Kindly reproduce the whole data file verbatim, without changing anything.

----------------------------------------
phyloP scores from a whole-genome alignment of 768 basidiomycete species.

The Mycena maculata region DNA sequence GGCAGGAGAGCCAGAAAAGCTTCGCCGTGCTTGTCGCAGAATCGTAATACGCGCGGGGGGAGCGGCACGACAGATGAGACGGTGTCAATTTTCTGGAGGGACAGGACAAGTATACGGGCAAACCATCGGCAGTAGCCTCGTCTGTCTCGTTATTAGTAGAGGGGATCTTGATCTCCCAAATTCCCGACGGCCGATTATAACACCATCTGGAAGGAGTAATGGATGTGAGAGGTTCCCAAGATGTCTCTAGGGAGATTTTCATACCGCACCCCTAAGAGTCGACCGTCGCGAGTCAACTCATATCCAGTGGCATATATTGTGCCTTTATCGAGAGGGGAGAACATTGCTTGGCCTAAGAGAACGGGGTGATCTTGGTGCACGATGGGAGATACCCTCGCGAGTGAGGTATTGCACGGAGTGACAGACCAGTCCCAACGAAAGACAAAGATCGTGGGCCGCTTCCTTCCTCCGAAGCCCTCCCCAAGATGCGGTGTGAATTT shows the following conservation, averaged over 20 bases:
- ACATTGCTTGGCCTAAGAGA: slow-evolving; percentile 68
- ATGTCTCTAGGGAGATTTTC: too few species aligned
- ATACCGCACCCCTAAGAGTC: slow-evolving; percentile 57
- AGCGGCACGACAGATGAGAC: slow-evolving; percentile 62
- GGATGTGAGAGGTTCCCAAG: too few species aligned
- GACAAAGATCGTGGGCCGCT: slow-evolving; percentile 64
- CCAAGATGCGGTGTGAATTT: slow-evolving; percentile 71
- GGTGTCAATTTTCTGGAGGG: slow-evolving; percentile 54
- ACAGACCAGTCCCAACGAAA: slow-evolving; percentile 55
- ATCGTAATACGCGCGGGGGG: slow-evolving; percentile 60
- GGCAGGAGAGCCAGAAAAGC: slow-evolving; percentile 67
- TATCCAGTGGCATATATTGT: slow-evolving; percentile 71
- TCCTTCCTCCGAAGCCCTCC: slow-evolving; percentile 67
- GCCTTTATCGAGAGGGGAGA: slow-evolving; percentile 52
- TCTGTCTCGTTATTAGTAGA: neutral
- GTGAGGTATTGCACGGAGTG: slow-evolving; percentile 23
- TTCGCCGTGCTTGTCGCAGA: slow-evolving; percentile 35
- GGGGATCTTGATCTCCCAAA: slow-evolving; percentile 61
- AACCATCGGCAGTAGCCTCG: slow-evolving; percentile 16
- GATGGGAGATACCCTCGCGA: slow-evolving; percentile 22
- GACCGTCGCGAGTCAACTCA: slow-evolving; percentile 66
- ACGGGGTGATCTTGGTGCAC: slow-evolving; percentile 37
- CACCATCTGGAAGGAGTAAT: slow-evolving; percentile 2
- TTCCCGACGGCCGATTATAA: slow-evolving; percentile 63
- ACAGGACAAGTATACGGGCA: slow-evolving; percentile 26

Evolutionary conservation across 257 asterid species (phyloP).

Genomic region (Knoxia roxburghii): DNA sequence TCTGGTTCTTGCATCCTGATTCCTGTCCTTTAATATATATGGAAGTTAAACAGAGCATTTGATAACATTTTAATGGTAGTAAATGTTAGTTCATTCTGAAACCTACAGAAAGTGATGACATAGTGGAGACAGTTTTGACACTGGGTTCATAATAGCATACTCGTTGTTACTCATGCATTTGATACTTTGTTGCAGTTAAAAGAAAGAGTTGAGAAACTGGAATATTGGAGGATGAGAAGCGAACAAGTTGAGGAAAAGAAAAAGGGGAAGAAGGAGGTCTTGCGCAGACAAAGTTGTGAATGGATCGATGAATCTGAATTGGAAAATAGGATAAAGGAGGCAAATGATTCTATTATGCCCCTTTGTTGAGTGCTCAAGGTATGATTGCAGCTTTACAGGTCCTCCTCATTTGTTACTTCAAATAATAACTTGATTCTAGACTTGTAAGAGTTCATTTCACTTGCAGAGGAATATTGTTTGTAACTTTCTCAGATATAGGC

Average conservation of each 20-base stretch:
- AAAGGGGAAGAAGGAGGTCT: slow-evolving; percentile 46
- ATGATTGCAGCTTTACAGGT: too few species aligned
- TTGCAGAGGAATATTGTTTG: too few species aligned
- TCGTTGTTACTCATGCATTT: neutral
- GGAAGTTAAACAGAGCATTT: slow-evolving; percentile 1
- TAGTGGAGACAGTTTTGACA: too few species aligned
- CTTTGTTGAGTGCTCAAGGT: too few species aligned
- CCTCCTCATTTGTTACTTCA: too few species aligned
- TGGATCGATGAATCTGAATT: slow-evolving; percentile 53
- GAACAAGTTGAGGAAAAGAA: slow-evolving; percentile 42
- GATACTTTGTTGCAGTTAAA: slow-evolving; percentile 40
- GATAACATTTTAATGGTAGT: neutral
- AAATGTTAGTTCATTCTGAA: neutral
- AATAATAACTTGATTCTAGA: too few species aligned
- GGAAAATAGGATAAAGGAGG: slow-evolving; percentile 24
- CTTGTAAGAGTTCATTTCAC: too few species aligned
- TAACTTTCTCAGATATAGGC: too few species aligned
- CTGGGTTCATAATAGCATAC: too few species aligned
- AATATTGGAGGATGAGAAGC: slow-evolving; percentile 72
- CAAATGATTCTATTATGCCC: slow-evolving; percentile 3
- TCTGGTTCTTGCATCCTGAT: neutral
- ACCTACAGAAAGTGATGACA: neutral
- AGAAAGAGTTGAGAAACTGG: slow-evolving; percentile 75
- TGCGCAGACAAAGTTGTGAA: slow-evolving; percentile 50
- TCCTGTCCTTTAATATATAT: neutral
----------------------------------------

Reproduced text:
phyloP scores from a whole-genome alignment of 768 basidiomycete species.

The Mycena maculata region DNA sequence GGCAGGAGAGCCAGAAAAGCTTCGCCGTGCTTGTCGCAGAATCGTAATACGCGCGGGGGGAGCGGCACGACAGATGAGACGGTGTCAATTTTCTGGAGGGACAGGACAAGTATACGGGCAAACCATCGGCAGTAGCCTCGTCTGTCTCGTTATTAGTAGAGGGGATCTTGATCTCCCAAATTCCCGACGGCCGATTATAACACCATCTGGAAGGAGTAATGGATGTGAGAGGTTCCCAAGATGTCTCTAGGGAGATTTTCATACCGCACCCCTAAGAGTCGACCGTCGCGAGTCAACTCATATCCAGTGGCATATATTGTGCCTTTATCGAGAGGGGAGAACATTGCTTGGCCTAAGAGAACGGGGTGATCTTGGTGCACGATGGGAGATACCCTCGCGAGTGAGGTATTGCACGGAGTGACAGACCAGTCCCAACGAAAGACAAAGATCGTGGGCCGCTTCCTTCCTCCGAAGCCCTCCCCAAGATGCGGTGTGAATTT shows the following conservation, averaged over 20 bases:
- ACATTGCTTGGCCTAAGAGA: slow-evolving; percentile 68
- ATGTCTCTAGGGAGATTTTC: too few species aligned
- ATACCGCACCCCTAAGAGTC: slow-evolving; percentile 57
- AGCGGCACGACAGATGAGAC: slow-evolving; percentile 62
- GGATGTGAGAGGTTCCCAAG: too few species aligned
- GACAAAGATCGTGGGCCGCT: slow-evolving; percentile 64
- CCAAGATGCGGTGTGAATTT: slow-evolving; percentile 71
- GGTGTCAATTTTCTGGAGGG: slow-evolving; percentile 54
- ACAGACCAGTCCCAACGAAA: slow-evolving; percentile 55
- ATCGTAATACGCGCGGGGGG: slow-evolving; percentile 60
- GGCAGGAGAGCCAGAAAAGC: slow-evolving; percentile 67
- TATCCAGTGGCATATATTGT: slow-evolving; percentile 71
- TCCTTCCTCCGAAGCCCTCC: slow-evolving; percentile 67
- GCCTTTATCGAGAGGGGAGA: slow-evolving; percentile 52
- TCTGTCTCGTTATTAGTAGA: neutral
- GTGAGGTATTGCACGGAGTG: slow-evolving; percentile 23
- TTCGCCGTGCTTGTCGCAGA: slow-evolving; percentile 35
- GGGGATCTTGATCTCCCAAA: slow-evolving; percentile 61
- AACCATCGGCAGTAGCCTCG: slow-evolving; percentile 16
- GATGGGAGATACCCTCGCGA: slow-evolving; percentile 22
- GACCGTCGCGAGTCAACTCA: slow-evolving; percentile 66
- ACGGGGTGATCTTGGTGCAC: slow-evolving; percentile 37
- CACCATCTGGAAGGAGTAAT: slow-evolving; percentile 2
- TTCCCGACGGCCGATTATAA: slow-evolving; percentile 63
- ACAGGACAAGTATACGGGCA: slow-evolving; percentile 26

Evolutionary conservation across 257 asterid species (phyloP).

Genomic region (Knoxia roxburghii): DNA sequence TCTGGTTCTTGCATCCTGATTCCTGTCCTTTAATATATATGGAAGTTAAACAGAGCATTTGATAACATTTTAATGGTAGTAAATGTTAGTTCATTCTGAAACCTACAGAAAGTGATGACATAGTGGAGACAGTTTTGACACTGGGTTCATAATAGCATACTCGTTGTTACTCATGCATTTGATACTTTGTTGCAGTTAAAAGAAAGAGTTGAGAAACTGGAATATTGGAGGATGAGAAGCGAACAAGTTGAGGAAAAGAAAAAGGGGAAGAAGGAGGTCTTGCGCAGACAAAGTTGTGAATGGATCGATGAATCTGAATTGGAAAATAGGATAAAGGAGGCAAATGATTCTATTATGCCCCTTTGTTGAGTGCTCAAGGTATGATTGCAGCTTTACAGGTCCTCCTCATTTGTTACTTCAAATAATAACTTGATTCTAGACTTGTAAGAGTTCATTTCACTTGCAGAGGAATATTGTTTGTAACTTTCTCAGATATAGGC

Average conservation of each 20-base stretch:
- AAAGGGGAAGAAGGAGGTCT: slow-evolving; percentile 46
- ATGATTGCAGCTTTACAGGT: too few species aligned
- TTGCAGAGGAATATTGTTTG: too few species aligned
- TCGTTGTTACTCATGCATTT: neutral
- GGAAGTTAAACAGAGCATTT: slow-evolving; percentile 1
- TAGTGGAGACAGTTTTGACA: too few species aligned
- CTTTGTTGAGTGCTCAAGGT: too few species aligned
- CCTCCTCATTTGTTACTTCA: too few species aligned
- TGGATCGATGAATCTGAATT: slow-evolving; percentile 53
- GAACAAGTTGAGGAAAAGAA: slow-evolving; percentile 42
- GATACTTTGTTGCAGTTAAA: slow-evolving; percentile 40
- GATAACATTTTAATGGTAGT: neutral
- AAATGTTAGTTCATTCTGAA: neutral
- AATAATAACTTGATTCTAGA: too few species aligned
- GGAAAATAGGATAAAGGAGG: slow-evolving; percentile 24
- CTTGTAAGAGTTCATTTCAC: too few species aligned
- TAACTTTCTCAGATATAGGC: too few species aligned
- CTGGGTTCATAATAGCATAC: too few species aligned
- AATATTGGAGGATGAGAAGC: slow-evolving; percentile 72
- CAAATGATTCTATTATGCCC: slow-evolving; percentile 3
- TCTGGTTCTTGCATCCTGAT: neutral
- ACCTACAGAAAGTGATGACA: neutral
- AGAAAGAGTTGAGAAACTGG: slow-evolving; percentile 75
- TGCGCAGACAAAGTTGTGAA: slow-evolving; percentile 50
- TCCTGTCCTTTAATATATAT: neutral